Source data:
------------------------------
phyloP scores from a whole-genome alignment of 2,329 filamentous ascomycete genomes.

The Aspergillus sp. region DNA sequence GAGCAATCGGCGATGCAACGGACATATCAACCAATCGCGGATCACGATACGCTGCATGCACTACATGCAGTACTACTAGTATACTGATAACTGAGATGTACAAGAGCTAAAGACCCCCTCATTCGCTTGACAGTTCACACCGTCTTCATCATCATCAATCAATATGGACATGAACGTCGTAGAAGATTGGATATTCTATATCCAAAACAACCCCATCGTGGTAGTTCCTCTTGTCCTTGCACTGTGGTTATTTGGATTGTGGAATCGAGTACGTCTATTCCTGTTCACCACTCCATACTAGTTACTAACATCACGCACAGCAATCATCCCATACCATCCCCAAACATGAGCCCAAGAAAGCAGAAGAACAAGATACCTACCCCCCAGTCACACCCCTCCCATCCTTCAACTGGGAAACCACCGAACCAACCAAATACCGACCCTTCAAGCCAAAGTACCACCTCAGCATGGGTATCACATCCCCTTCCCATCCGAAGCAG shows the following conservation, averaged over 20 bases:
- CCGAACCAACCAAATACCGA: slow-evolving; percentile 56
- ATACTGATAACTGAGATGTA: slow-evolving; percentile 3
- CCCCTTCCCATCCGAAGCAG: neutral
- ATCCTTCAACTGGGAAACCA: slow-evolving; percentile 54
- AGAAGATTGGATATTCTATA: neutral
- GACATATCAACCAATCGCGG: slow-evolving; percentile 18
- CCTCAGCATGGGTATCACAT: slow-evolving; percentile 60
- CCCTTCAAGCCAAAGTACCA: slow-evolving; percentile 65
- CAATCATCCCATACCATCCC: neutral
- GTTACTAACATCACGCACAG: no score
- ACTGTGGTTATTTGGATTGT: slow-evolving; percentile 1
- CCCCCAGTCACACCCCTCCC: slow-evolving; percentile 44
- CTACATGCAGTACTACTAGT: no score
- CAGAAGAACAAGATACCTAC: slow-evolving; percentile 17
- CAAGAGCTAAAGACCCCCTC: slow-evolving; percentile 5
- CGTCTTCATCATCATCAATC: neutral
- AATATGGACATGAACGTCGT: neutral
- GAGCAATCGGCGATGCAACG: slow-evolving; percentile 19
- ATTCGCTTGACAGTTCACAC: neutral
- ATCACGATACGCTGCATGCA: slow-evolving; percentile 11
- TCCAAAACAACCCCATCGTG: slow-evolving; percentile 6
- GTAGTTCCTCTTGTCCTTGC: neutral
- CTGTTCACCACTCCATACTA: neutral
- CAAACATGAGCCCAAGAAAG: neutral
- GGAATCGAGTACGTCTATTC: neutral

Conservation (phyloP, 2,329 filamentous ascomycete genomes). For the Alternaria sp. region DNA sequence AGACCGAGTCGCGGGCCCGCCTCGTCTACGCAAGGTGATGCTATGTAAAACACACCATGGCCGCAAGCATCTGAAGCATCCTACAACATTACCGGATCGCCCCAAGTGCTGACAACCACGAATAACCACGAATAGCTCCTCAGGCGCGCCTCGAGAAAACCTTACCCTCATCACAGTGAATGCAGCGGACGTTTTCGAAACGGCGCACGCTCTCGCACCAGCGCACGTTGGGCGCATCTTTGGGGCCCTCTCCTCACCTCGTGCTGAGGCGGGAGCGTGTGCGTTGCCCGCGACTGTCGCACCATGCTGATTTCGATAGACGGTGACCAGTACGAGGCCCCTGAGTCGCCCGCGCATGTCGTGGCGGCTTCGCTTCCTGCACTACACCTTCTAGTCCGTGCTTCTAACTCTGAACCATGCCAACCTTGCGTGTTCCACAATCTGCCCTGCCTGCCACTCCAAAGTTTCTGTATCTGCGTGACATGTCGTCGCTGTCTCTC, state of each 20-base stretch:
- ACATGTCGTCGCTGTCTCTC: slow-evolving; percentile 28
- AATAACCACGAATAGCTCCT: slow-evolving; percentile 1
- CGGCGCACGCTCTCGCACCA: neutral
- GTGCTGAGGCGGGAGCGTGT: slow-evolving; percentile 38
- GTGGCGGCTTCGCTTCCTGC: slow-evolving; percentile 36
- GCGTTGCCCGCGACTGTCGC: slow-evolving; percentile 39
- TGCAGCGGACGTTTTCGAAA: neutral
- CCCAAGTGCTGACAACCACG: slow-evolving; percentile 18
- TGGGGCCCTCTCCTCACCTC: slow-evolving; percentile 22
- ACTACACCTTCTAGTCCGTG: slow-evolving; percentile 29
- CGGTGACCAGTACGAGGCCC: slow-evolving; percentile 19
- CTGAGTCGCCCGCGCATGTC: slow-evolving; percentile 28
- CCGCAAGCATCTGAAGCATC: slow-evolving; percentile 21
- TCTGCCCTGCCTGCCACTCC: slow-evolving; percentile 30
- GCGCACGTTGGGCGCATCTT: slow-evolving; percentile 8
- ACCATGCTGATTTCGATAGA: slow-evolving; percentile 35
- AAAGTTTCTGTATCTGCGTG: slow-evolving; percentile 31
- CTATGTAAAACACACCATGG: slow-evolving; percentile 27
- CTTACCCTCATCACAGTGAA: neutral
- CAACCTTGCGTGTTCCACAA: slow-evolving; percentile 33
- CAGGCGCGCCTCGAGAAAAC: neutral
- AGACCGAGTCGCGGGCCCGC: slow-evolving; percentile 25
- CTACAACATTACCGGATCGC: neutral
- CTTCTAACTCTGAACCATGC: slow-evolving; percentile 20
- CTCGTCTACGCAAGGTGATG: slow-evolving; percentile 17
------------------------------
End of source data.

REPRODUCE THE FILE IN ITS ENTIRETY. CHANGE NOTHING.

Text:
phyloP scores from a whole-genome alignment of 2,329 filamentous ascomycete genomes.

The Aspergillus sp. region DNA sequence GAGCAATCGGCGATGCAACGGACATATCAACCAATCGCGGATCACGATACGCTGCATGCACTACATGCAGTACTACTAGTATACTGATAACTGAGATGTACAAGAGCTAAAGACCCCCTCATTCGCTTGACAGTTCACACCGTCTTCATCATCATCAATCAATATGGACATGAACGTCGTAGAAGATTGGATATTCTATATCCAAAACAACCCCATCGTGGTAGTTCCTCTTGTCCTTGCACTGTGGTTATTTGGATTGTGGAATCGAGTACGTCTATTCCTGTTCACCACTCCATACTAGTTACTAACATCACGCACAGCAATCATCCCATACCATCCCCAAACATGAGCCCAAGAAAGCAGAAGAACAAGATACCTACCCCCCAGTCACACCCCTCCCATCCTTCAACTGGGAAACCACCGAACCAACCAAATACCGACCCTTCAAGCCAAAGTACCACCTCAGCATGGGTATCACATCCCCTTCCCATCCGAAGCAG shows the following conservation, averaged over 20 bases:
- CCGAACCAACCAAATACCGA: slow-evolving; percentile 56
- ATACTGATAACTGAGATGTA: slow-evolving; percentile 3
- CCCCTTCCCATCCGAAGCAG: neutral
- ATCCTTCAACTGGGAAACCA: slow-evolving; percentile 54
- AGAAGATTGGATATTCTATA: neutral
- GACATATCAACCAATCGCGG: slow-evolving; percentile 18
- CCTCAGCATGGGTATCACAT: slow-evolving; percentile 60
- CCCTTCAAGCCAAAGTACCA: slow-evolving; percentile 65
- CAATCATCCCATACCATCCC: neutral
- GTTACTAACATCACGCACAG: no score
- ACTGTGGTTATTTGGATTGT: slow-evolving; percentile 1
- CCCCCAGTCACACCCCTCCC: slow-evolving; percentile 44
- CTACATGCAGTACTACTAGT: no score
- CAGAAGAACAAGATACCTAC: slow-evolving; percentile 17
- CAAGAGCTAAAGACCCCCTC: slow-evolving; percentile 5
- CGTCTTCATCATCATCAATC: neutral
- AATATGGACATGAACGTCGT: neutral
- GAGCAATCGGCGATGCAACG: slow-evolving; percentile 19
- ATTCGCTTGACAGTTCACAC: neutral
- ATCACGATACGCTGCATGCA: slow-evolving; percentile 11
- TCCAAAACAACCCCATCGTG: slow-evolving; percentile 6
- GTAGTTCCTCTTGTCCTTGC: neutral
- CTGTTCACCACTCCATACTA: neutral
- CAAACATGAGCCCAAGAAAG: neutral
- GGAATCGAGTACGTCTATTC: neutral

Conservation (phyloP, 2,329 filamentous ascomycete genomes). For the Alternaria sp. region DNA sequence AGACCGAGTCGCGGGCCCGCCTCGTCTACGCAAGGTGATGCTATGTAAAACACACCATGGCCGCAAGCATCTGAAGCATCCTACAACATTACCGGATCGCCCCAAGTGCTGACAACCACGAATAACCACGAATAGCTCCTCAGGCGCGCCTCGAGAAAACCTTACCCTCATCACAGTGAATGCAGCGGACGTTTTCGAAACGGCGCACGCTCTCGCACCAGCGCACGTTGGGCGCATCTTTGGGGCCCTCTCCTCACCTCGTGCTGAGGCGGGAGCGTGTGCGTTGCCCGCGACTGTCGCACCATGCTGATTTCGATAGACGGTGACCAGTACGAGGCCCCTGAGTCGCCCGCGCATGTCGTGGCGGCTTCGCTTCCTGCACTACACCTTCTAGTCCGTGCTTCTAACTCTGAACCATGCCAACCTTGCGTGTTCCACAATCTGCCCTGCCTGCCACTCCAAAGTTTCTGTATCTGCGTGACATGTCGTCGCTGTCTCTC, state of each 20-base stretch:
- ACATGTCGTCGCTGTCTCTC: slow-evolving; percentile 28
- AATAACCACGAATAGCTCCT: slow-evolving; percentile 1
- CGGCGCACGCTCTCGCACCA: neutral
- GTGCTGAGGCGGGAGCGTGT: slow-evolving; percentile 38
- GTGGCGGCTTCGCTTCCTGC: slow-evolving; percentile 36
- GCGTTGCCCGCGACTGTCGC: slow-evolving; percentile 39
- TGCAGCGGACGTTTTCGAAA: neutral
- CCCAAGTGCTGACAACCACG: slow-evolving; percentile 18
- TGGGGCCCTCTCCTCACCTC: slow-evolving; percentile 22
- ACTACACCTTCTAGTCCGTG: slow-evolving; percentile 29
- CGGTGACCAGTACGAGGCCC: slow-evolving; percentile 19
- CTGAGTCGCCCGCGCATGTC: slow-evolving; percentile 28
- CCGCAAGCATCTGAAGCATC: slow-evolving; percentile 21
- TCTGCCCTGCCTGCCACTCC: slow-evolving; percentile 30
- GCGCACGTTGGGCGCATCTT: slow-evolving; percentile 8
- ACCATGCTGATTTCGATAGA: slow-evolving; percentile 35
- AAAGTTTCTGTATCTGCGTG: slow-evolving; percentile 31
- CTATGTAAAACACACCATGG: slow-evolving; percentile 27
- CTTACCCTCATCACAGTGAA: neutral
- CAACCTTGCGTGTTCCACAA: slow-evolving; percentile 33
- CAGGCGCGCCTCGAGAAAAC: neutral
- AGACCGAGTCGCGGGCCCGC: slow-evolving; percentile 25
- CTACAACATTACCGGATCGC: neutral
- CTTCTAACTCTGAACCATGC: slow-evolving; percentile 20
- CTCGTCTACGCAAGGTGATG: slow-evolving; percentile 17